Right about now, Dave Duffield, co-founder Workday and Aneel Bhusri CEO will be applying the final spit and polish to their much anticipated two-hander executive keynote at Workday Rising. I can't be at the U.S. event in person this year (I'll be at heir Barcelona event) but along with others, I took a product/event pre-briefing from Dan Beck, SVP Platform Technology and will have access to the live action.
From what I heard, there are not too many surprises in store. Workday is now a maturing vendor that has to work hard at demonstrating innovation as its products become mainstream. This year, the company wants to showcase its data as a service offering, how it is doubling down on analytics and where the previously announced cloud platform is taking the company and its customers.
I'll talk about the details in a later story but for now I want to focus upon two elements, one strategic, the other tactical.
First is the strategic issue of differentiation. When Dan opened with data analytics and the platform I didn't experience a sense of excitement. As I said to Beck at the time, every one of Workday's direct or indirect competitors and partners is talking about these topics. SAP has had a platform for years - not necessarily a cloud platform but a platform upon which many thousands of applications have been built. Data as a Service is not especially new. Salesforce had that years ago, although Workday positions this differently. Analytics that include third party data? Yup, we're seeing that more and more.
Beck made the point that:
At the very highest level, the competition does have this from a single core. you know our core capabilities are all based around a single architecture. The data models are different and they haven't innovated anything different in the cloud. As an example, if you want to go from Oracle's transactional cloud system to Oracle's BI cloud then you have to replicate as it's read only and totally separate. So while we may sound like we're saying the same things, the way we approach it is materially different. The benefits are going to be a more holistic user experience, faster cycle times, see and act upon plans in the moment. The cloud platform is a longer term play of course.
Tactical Data and GDPR
On to Data as a Service which I see as tactical, albeit somewhat more important. Workday is positioning this as a benchmarking service and as Beck correctly pointed out, no-one else who competes in this space has benchmarking capability. I had to smile because while the enterprise has been slow to pick up on the value of benchmarking data, cloud segments in the SMB market has been doing this for years. Last week I saw how Xero is ramping its efforts as the tools and technology, that also include machine learning elements, get increasingly proficient and performant. At the time I said:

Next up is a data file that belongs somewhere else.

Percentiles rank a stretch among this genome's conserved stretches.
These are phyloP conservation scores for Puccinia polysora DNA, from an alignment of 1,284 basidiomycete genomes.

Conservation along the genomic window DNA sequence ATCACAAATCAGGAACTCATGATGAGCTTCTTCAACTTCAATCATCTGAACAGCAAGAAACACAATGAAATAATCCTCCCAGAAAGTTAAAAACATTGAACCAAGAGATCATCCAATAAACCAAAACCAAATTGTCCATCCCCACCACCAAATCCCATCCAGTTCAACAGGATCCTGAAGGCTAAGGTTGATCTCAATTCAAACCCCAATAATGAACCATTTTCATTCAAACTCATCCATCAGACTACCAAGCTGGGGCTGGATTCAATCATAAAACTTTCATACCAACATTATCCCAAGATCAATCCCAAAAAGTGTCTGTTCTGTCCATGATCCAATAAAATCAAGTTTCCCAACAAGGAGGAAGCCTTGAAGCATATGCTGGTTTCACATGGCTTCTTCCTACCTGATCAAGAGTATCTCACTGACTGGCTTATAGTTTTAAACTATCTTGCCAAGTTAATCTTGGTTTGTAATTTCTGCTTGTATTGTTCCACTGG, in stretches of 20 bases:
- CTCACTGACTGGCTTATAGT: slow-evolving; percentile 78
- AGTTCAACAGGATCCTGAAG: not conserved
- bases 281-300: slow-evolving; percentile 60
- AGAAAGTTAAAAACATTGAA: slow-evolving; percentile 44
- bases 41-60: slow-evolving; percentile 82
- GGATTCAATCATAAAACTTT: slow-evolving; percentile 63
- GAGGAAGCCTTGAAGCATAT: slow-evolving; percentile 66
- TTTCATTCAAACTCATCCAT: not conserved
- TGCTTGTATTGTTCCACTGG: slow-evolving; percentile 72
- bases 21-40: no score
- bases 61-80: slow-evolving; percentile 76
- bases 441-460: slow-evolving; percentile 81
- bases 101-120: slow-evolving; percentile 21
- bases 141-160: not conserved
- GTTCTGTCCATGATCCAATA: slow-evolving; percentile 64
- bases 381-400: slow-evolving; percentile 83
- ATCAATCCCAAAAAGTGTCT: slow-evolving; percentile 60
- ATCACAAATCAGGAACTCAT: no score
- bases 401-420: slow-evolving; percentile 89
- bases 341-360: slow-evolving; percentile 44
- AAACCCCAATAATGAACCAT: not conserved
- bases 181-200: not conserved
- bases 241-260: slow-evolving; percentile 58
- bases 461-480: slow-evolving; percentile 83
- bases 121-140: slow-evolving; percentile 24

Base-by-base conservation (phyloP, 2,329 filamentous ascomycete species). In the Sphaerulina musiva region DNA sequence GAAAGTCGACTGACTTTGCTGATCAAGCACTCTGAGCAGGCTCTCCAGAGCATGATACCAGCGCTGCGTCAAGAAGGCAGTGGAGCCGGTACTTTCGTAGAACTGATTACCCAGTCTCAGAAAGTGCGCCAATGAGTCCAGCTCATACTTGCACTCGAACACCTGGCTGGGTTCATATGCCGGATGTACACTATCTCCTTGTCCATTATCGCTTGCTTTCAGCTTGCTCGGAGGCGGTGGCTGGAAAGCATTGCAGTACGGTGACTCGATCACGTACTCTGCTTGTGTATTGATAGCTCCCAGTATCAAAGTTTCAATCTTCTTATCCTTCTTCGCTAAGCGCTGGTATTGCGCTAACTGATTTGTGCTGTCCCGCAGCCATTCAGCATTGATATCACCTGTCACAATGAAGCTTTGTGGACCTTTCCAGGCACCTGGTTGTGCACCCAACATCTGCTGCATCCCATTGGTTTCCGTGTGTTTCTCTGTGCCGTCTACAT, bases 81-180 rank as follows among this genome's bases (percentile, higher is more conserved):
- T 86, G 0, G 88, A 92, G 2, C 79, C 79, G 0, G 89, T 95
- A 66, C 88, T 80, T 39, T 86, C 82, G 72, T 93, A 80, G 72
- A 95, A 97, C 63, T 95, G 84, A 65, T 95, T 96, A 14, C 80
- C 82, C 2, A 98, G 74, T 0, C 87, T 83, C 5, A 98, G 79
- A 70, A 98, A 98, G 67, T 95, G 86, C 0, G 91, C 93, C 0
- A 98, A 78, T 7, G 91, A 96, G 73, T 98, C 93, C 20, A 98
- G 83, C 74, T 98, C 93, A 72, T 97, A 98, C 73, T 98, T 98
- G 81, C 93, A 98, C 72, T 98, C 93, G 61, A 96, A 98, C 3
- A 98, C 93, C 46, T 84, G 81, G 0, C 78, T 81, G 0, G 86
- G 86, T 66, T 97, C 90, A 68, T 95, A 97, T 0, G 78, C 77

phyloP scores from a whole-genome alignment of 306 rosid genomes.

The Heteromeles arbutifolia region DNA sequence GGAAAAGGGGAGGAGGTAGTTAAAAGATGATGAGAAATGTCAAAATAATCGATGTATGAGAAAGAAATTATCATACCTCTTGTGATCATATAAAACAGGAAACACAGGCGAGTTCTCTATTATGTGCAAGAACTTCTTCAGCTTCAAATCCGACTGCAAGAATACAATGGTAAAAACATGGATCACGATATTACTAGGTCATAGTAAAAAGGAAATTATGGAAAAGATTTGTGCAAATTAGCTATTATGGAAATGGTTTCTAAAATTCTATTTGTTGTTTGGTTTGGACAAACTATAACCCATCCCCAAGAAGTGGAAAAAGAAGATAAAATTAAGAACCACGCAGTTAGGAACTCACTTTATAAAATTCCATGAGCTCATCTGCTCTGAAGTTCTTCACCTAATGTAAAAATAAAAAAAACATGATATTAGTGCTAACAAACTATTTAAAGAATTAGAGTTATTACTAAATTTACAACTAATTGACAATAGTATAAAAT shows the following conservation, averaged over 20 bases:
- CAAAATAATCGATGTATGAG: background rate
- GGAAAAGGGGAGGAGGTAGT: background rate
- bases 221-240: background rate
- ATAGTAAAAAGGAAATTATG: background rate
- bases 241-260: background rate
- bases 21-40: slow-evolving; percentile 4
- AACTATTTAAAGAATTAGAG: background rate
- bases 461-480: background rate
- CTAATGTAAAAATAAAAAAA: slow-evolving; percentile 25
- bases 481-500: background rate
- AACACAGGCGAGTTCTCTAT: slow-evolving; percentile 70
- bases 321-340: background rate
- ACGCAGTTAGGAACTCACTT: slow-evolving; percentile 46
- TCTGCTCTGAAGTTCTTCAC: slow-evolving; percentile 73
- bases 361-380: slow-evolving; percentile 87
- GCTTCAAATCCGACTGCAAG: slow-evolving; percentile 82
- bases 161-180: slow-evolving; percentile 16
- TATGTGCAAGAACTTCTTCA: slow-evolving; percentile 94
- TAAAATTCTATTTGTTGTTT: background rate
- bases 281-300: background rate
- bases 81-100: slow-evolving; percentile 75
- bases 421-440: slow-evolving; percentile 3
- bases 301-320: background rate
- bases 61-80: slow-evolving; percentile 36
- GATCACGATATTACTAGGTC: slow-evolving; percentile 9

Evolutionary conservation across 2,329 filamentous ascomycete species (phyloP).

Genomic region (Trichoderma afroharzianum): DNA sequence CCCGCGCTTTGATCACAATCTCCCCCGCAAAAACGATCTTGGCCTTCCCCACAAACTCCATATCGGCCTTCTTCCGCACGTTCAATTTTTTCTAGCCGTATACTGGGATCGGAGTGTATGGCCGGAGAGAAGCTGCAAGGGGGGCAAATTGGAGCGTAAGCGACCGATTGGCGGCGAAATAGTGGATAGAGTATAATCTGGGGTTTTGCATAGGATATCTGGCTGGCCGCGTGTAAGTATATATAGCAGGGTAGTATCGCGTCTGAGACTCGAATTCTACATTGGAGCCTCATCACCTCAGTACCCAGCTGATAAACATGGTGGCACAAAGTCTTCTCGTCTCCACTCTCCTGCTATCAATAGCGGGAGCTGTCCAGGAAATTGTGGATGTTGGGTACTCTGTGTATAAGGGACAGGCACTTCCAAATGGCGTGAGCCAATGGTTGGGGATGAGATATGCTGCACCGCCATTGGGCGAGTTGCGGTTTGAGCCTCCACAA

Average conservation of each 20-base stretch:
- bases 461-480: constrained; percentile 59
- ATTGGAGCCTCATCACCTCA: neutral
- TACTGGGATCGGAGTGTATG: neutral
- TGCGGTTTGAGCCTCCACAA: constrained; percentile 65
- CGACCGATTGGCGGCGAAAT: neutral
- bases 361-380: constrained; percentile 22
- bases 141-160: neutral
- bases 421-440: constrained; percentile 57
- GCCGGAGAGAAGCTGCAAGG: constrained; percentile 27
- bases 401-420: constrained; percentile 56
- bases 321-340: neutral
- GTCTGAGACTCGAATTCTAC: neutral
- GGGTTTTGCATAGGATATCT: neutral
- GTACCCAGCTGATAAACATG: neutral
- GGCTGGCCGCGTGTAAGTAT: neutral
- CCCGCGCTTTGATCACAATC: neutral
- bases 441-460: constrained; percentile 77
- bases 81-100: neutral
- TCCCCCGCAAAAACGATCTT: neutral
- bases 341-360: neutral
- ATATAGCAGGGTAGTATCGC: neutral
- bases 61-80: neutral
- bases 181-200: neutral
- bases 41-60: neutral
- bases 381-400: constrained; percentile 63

Xero makes much of the data it collects and the fact it has proven valuable to wider economic interests such as the New Zealand and Australian governments. I have long argued that the data solutions like Xero collect is far more valuable than the applications they run. In that context, Xero is offering benchmarking data from which professional accountants can run their own analysis templates. But in order to do that, Xero had to map the 10 million account codes in its single ledger representing all customers back to the few hundred it uses as standard.
We'll get more detail as Rising unfolds but as Beck talked about international customers, I raised the specter of GDPR. In an emailed response, Workday's legal team came back with:
We offer customers the tools they need to be compliant. These tools include multiple levels of opting into the service including metric level opt in, opt-out, statistical thresholding for privacy protection, and our de-identification and aggregation process for calculating metrics, in addition to leveraging Workday security framework for how this data is then reported in Workday.
Related to European GDPR, we are continuously reviewing guidance on de-identification, pseudonymization, and anonymization especially in light of upcoming regulations. Workday will only make aggregate benchmarks available to customers once a substantial number of customers and a substantial quantity of data have been aggregated. The data surfaced to customers through Benchmarks will not identify any specific individual’s identity.
This will be very good news for Workday customers who traditionally have established European outposts from a U.S. base. As Workday expands its footprint in Europe with more large international companies, GDPR will take on increasing significance. So to see the company cover this off in an elegant fashion is welcome.
It's too early to prognosticate beyond what I have already discovered. Expect more as the event, which has attracted a record 8,000 attendees, unfolds and the detailed sessions add color. In the meantime, sit back, relax and soak up the Dave & Aneel show. It's always fun.